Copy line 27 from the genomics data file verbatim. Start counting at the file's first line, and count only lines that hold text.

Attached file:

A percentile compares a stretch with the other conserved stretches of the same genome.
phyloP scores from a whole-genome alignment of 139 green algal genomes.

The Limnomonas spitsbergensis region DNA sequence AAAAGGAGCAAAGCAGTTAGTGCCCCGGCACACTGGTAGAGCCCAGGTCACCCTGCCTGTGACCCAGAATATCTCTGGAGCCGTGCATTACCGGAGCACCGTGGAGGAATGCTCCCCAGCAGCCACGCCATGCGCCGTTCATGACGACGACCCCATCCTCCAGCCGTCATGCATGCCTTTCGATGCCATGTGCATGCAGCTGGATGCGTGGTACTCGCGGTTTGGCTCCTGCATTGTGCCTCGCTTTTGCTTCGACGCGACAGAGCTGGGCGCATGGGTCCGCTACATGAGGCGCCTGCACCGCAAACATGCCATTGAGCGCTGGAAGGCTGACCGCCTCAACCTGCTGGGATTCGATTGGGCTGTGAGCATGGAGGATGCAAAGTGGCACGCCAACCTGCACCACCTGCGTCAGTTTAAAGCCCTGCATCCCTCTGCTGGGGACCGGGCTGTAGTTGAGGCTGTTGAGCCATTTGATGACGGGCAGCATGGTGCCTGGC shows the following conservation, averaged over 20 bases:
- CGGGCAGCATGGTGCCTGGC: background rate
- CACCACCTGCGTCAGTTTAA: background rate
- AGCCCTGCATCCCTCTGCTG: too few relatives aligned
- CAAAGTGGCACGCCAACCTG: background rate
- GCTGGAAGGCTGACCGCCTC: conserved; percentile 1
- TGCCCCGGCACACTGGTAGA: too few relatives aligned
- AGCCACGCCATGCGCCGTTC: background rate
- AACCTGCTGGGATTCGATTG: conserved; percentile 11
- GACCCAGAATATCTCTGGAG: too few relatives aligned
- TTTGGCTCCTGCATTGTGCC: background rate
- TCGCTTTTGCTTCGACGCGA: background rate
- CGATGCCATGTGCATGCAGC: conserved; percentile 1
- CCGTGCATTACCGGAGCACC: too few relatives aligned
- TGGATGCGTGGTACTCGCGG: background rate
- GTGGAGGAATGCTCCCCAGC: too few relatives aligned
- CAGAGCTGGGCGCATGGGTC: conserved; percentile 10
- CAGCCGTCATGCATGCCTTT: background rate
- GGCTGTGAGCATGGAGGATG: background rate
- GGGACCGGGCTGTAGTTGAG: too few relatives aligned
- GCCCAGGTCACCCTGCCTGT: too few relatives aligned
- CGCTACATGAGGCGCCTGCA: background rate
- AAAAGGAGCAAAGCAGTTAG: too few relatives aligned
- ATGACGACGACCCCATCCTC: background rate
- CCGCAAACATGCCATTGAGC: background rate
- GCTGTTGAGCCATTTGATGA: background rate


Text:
- CCGCAAACATGCCATTGAGC: background rate